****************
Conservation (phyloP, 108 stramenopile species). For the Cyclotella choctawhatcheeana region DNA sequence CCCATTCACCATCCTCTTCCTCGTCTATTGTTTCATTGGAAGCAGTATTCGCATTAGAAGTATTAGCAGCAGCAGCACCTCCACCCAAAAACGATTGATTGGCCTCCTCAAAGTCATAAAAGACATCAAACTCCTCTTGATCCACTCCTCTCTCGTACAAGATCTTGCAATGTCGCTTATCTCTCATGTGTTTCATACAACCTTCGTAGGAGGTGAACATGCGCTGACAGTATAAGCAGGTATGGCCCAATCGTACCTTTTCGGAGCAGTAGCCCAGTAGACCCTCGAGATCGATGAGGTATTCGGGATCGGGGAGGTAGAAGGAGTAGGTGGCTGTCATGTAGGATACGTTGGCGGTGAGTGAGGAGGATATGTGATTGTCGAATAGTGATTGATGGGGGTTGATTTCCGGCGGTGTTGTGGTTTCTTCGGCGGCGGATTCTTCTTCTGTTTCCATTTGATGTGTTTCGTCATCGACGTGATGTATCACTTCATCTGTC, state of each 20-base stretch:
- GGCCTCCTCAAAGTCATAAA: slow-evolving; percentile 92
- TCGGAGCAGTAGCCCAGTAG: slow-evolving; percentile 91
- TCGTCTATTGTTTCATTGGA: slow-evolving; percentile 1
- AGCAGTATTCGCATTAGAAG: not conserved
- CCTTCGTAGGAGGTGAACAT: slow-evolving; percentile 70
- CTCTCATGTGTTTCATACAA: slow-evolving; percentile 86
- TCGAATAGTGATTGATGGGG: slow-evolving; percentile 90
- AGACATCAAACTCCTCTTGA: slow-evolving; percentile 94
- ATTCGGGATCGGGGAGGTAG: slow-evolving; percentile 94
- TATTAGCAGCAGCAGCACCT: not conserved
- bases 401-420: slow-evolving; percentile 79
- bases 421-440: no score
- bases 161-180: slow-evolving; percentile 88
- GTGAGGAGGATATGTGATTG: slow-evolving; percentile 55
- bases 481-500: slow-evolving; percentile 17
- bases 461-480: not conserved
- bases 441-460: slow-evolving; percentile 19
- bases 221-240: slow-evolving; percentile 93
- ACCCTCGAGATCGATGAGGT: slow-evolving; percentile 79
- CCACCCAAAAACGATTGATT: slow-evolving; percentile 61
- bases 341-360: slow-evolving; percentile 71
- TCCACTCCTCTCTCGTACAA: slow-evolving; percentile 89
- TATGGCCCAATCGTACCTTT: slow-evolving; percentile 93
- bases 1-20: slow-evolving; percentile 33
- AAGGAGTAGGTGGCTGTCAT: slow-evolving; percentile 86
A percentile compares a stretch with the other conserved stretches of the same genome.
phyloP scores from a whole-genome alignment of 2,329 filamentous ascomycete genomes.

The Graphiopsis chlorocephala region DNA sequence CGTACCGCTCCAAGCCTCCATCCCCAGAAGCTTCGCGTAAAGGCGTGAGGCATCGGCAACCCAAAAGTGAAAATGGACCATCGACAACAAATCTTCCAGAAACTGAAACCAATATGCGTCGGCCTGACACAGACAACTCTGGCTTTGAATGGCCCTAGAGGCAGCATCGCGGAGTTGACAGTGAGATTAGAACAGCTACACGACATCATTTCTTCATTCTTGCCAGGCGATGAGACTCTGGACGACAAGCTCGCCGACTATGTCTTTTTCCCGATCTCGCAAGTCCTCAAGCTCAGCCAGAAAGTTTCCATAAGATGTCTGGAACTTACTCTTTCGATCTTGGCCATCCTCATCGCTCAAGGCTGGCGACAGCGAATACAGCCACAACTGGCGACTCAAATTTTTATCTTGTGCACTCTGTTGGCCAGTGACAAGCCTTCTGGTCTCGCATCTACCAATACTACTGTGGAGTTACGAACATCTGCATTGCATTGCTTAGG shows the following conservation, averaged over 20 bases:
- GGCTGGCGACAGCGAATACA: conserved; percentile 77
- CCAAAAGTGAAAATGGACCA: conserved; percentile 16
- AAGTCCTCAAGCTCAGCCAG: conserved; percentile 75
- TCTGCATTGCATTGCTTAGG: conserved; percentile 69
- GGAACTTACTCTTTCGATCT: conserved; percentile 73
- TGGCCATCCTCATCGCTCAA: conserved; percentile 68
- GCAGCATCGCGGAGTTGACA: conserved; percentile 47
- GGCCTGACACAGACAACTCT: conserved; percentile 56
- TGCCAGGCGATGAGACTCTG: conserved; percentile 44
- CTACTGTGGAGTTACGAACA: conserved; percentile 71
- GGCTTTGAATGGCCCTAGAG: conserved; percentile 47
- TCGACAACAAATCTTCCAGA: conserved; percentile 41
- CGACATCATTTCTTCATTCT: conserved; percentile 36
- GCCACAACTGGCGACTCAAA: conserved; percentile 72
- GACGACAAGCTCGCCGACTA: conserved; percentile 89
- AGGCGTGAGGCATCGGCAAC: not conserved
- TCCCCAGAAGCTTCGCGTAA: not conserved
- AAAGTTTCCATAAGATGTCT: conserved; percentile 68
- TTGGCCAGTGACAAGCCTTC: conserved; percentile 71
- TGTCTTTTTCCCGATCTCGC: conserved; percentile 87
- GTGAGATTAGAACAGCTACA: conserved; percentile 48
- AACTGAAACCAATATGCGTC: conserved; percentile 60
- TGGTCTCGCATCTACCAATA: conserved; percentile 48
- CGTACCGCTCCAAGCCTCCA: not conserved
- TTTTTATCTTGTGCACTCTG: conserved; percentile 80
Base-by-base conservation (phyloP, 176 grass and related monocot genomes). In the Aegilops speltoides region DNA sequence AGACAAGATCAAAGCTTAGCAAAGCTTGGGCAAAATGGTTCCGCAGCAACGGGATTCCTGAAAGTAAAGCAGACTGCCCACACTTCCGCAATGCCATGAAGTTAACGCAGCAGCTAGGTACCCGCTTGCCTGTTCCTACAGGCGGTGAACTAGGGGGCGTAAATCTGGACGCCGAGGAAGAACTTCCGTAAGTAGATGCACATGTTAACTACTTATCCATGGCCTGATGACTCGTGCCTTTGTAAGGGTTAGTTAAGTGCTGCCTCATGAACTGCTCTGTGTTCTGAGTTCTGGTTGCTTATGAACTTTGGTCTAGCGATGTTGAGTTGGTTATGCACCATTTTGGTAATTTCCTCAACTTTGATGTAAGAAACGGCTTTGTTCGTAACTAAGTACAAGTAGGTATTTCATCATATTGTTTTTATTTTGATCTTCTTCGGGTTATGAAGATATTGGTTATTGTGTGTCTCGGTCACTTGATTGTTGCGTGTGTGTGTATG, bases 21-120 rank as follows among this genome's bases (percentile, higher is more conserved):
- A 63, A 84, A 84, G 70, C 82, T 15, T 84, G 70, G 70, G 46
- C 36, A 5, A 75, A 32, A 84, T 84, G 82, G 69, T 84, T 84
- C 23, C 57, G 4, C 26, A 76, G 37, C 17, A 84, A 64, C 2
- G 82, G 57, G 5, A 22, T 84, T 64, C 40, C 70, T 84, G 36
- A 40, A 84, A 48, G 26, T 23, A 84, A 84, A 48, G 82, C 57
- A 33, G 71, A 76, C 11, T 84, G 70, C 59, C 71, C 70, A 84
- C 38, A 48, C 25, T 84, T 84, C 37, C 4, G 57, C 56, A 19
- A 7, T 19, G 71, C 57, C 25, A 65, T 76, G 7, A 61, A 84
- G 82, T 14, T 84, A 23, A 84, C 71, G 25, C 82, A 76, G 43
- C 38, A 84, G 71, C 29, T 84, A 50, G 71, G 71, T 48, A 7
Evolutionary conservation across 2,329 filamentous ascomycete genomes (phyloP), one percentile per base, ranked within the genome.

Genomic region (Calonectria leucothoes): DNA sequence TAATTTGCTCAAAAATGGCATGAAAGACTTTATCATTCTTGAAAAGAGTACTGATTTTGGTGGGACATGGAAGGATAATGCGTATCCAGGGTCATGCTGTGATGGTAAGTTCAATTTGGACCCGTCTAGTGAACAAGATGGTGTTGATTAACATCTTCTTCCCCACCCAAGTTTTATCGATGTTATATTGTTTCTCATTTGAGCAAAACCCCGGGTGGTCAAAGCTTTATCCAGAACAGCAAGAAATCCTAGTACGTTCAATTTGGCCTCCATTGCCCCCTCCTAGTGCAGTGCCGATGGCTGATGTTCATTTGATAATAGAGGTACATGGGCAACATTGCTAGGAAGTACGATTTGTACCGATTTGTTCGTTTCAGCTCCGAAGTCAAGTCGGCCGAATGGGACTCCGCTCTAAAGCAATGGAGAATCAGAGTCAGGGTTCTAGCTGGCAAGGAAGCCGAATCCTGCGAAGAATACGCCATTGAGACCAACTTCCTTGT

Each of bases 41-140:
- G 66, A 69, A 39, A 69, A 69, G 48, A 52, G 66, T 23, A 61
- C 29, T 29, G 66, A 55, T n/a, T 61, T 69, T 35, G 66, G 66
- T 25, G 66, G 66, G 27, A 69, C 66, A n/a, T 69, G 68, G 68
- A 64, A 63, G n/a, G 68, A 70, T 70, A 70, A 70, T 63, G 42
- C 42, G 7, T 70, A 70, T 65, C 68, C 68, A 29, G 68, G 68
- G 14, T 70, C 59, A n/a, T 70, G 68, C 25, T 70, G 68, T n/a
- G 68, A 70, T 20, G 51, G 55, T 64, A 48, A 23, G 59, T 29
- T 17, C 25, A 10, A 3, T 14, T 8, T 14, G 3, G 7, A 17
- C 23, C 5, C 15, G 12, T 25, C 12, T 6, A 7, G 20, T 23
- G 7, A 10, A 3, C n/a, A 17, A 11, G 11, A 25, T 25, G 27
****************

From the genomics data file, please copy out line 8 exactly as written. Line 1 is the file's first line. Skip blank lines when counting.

- TCGAATAGTGATTGATGGGG: slow-evolving; percentile 90